Friday, April 3, 2020

9:33 a.m.

A $3 million Rental Relief Fund has been established by the mayor’s office to support Boston renters facing eviction or those unable to make rent payments during the coronavirus pandemic. Tenants will be able to apply for up to $4,000 in aid, starting Monday, April 6.

Eligibility is based on income and this fund is only for residents earning less than 80% of Area Median Income (AMI), or $72,000 for a two-person household. A significant amount of this money is ear-marked for households with extremely low incomes — for example, single-person households making less than $25,000 a year — according to the mayor’s press release issued this morning. Residents eligible for new federal unemployment benefits are not eligible to apply to the Rental Relief Fund.

During the week ending March 21, about 10,900 renter households in Boston filed for unemployment benefits, according Metropolitan Area Planning Council estimates. As national unemployment filings top to 6.6 million, it’s predicted the number of Boston households struggling to make rent will rise.

For more information about the rental relief fund and getting help with rent, visit boston.gov.


Thursday, April 2, 2020

3:11 p.m.

Small business owners directly impacted by the COVID-19 shutdown will now be able to access cash relief through the mayor’s $2 million Small Business Relief Fund, launched today and accepting applications from Monday, April 6.

The fund, set-up by Mayor Martin Walsh’s Office of Economic Development, is designed to make it easy for business owners to claim grants that will cover any revenue losses and allow them to stay open without accruing additional debt, or forcing them to close.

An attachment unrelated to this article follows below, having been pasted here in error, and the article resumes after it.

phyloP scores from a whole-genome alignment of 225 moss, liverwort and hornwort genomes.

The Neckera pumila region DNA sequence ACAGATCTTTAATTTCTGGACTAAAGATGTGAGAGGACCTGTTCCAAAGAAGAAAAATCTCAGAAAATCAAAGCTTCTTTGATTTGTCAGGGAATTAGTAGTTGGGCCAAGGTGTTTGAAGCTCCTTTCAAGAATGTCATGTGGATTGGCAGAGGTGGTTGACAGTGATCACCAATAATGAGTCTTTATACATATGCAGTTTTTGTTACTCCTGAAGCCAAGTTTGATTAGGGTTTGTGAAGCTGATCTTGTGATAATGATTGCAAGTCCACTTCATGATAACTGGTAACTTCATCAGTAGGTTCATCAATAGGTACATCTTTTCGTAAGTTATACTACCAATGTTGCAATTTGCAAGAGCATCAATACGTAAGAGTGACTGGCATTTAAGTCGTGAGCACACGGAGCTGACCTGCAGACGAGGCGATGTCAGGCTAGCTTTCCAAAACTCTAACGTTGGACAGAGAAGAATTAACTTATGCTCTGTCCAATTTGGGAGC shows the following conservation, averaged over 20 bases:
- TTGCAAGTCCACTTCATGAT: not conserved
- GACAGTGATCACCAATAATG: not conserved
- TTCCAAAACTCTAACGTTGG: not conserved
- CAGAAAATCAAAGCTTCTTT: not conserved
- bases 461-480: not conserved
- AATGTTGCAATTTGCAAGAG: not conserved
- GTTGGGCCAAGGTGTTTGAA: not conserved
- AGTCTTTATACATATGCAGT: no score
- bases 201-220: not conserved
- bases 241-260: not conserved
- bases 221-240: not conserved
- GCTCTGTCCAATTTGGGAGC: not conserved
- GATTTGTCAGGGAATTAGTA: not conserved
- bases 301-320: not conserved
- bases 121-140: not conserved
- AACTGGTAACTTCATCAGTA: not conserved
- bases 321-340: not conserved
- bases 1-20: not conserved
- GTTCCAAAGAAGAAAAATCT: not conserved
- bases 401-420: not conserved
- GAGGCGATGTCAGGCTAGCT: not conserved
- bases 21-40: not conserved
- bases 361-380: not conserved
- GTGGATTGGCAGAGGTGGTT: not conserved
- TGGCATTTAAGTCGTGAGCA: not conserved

“We are committed to helping Boston’s small businesses during this unprecedented time by providing strategic, accessible, and critical financial resources to help them stay afloat and pay employees,” said Walsh. “Small businesses are the backbone of our economy and the lifeblood of our neighborhoods. As the response to COVID-19 continues to evolve, we want to make this resource as straightforward as possible for business owners and work one-on-one to ensure they have the most up-to-date information on financial assistance available.”

Eligible small businesses must be registered and operating in Boston, for-profit, employ fewer than 35 employees and make less than $1.5 million in annual revenue. Grants can be used to address rent, fixed debts, payroll, accounts payable, lost sales, lost opportunities, and other working capital expenses.

The Fund’s $2 million comes largely from U.S. Department of Housing and Urban Development grants, and $50,000 contribution from the Massachusetts Attorney General’s Office.


Monday, March 30, 2020

4:26 p.m.

The Boston Housing Authority and Boston Public Schools will work together to house students and their families currently at risk of displacement or experiencing homelessness during, and up to one year after, this current public health emergency.

The mayor’s office announced today that the coalition will help up to 1,000 families and the first will be be housed by the start of May.

Vouchers will be issued to help make housing affordable for up to 500 families living in shelters through the state’s Leading the Way Home program.

“There has never been a more urgent time to ensure that homeless families with children have safe, permanent affordable housing,” said BHA Administrator Kate Bennett. “In the short term, this initiative is a timely, prudent step that will help reduce the spread of COVID-19, and in the long term, it will allow many more kids to thrive in school and elsewhere.”

The remaining 500 vouchers will go to the families of BPS students living at risk of displacement.

“In addition to providing access to free meals, delivering laptops and Internet to students who need them, providing mental health support and other necessary services, this is an urgent resource for families while navigating the current public health emergency,” said Boston Public Schools Superintendent Brenda Cassellius. “Providing permanent, stable housing for over 1,000 families is life-changing for our students and I am incredibly thankful to Mayor Walsh and his entire team for ensuring our families and children are a first priority.”